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In his seminal 1937 essay, “The nature of the firm,” the economist and eventual Nobel laureate Ronald Coase argued that corporations exist to avoid the transaction costs of the free market. Yet with transaction costs plummeting (spurred by rising connectivity)...

Future-ready part 1: What does a future-ready business look like in the new normal?

The pressure to change had been building for years. Well before the COVID-19 pandemic, senior executives routinely worried that their organisations were too slow, too siloed, too bogged down in complicated matrix structures, too bureaucratic. What many leaders feared,...

Organisation Design: Restructuring or Reshuffling to enable Strategy

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How to fill the gap between Strategy and Execution

Organisations are great at setting their strategy and identifying their goals, but they fall short when it comes to their operating model review and redesign, the key component that enables the strategy and drives the achievement of goals. Operating models consist of...

Culture PART 2: The role of leaders in a culture shift

In the previous article in this series we examined the effect of COVID-19 on an organisation’s culture. Now, we turn the focus onto the role of leadership and technology in leveraging culture. When an organisation decides to change its culture – be it planned or...

Culture PART 1: Did COVID-19 signal the end for hierarchical organisations?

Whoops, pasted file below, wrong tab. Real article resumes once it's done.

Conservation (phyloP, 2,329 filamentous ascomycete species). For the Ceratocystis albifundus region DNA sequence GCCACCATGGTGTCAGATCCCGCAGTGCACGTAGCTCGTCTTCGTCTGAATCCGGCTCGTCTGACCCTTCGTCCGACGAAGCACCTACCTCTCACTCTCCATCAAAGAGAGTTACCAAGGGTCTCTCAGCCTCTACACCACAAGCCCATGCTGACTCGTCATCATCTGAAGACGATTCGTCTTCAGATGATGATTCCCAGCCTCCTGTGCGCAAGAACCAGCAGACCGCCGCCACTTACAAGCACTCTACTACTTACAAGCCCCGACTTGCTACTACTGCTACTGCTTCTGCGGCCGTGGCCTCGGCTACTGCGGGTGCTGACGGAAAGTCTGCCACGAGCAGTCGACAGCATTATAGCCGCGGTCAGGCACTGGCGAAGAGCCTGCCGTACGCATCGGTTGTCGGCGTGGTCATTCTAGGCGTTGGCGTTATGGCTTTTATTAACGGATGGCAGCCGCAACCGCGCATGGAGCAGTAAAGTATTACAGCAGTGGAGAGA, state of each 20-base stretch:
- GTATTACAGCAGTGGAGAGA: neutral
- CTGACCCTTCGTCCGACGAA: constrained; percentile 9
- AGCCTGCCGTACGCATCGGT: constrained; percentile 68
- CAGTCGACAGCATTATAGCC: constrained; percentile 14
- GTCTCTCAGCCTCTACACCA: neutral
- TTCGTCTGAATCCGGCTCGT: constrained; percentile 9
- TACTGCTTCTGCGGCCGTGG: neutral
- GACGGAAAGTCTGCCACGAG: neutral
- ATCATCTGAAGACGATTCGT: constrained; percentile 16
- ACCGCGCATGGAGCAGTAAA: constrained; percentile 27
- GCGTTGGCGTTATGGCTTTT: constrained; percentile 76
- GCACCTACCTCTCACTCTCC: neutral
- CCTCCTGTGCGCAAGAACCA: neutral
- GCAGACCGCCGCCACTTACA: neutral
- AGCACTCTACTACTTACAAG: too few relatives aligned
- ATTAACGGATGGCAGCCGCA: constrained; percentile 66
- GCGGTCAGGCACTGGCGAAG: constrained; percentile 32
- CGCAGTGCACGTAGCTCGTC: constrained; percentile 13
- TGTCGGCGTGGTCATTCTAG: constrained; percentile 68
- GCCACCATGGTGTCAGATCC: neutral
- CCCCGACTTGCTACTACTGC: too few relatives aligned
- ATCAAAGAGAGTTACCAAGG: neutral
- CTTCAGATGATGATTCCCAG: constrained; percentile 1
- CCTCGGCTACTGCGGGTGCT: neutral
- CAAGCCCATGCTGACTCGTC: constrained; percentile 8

According to the Organisation for Economic Co-operation and Development, human capital is defined as: “the knowledge, skills, competencies and other attributes embodied in individuals or groups of individuals acquired during their life and used to produce goods,...

Meet MAC’s Executives: Karina Jardim, Senior Executive

“Exceptionally talented consultant” “An absolute pleasure to work with” “Driven by a desire to see people grow” If you know Karina Jardim, you know that these phrases used to describe Karina ring undoubtedly true. She is a name that is valued to every MACer, whether...

Thriving in the Age of Digital Adoption: Embracing the Workforce Ecosystem (part 2)

In the first part of this series, we looked at how the fears of technological innovation are resulting in an unproductive resistance toward modernisation, even as it gains extraordinary pace in 2021. We also delved into the importance of a growth mindset in allowing...

Thriving in the Age of Digital Adoption: Overcoming the Fear of AI (part 1)

“What if artificial intelligence takes over my job? What if I become redundant?” Every one of us has experienced technology encroaching on our lives, more and more so with each year that passes. It appears that technological innovation is a certainty that is only...

Mac Consulting



Building an innovative culture is not easy, but there are aspects that organisations can focus on to inspire employees and create a culture of innovation.


An organisation’s ability to innovate and to entrench innovation and creativity into their culture is largely dependent on the organisation’s leadership. This is because the behaviour of the leaders in an organisation has a significant influence on the attitudes and actions of an organisation’s employees. It is important that innovation is driven by leaders who are passionate about innovation and who are willing to break their old ways of working.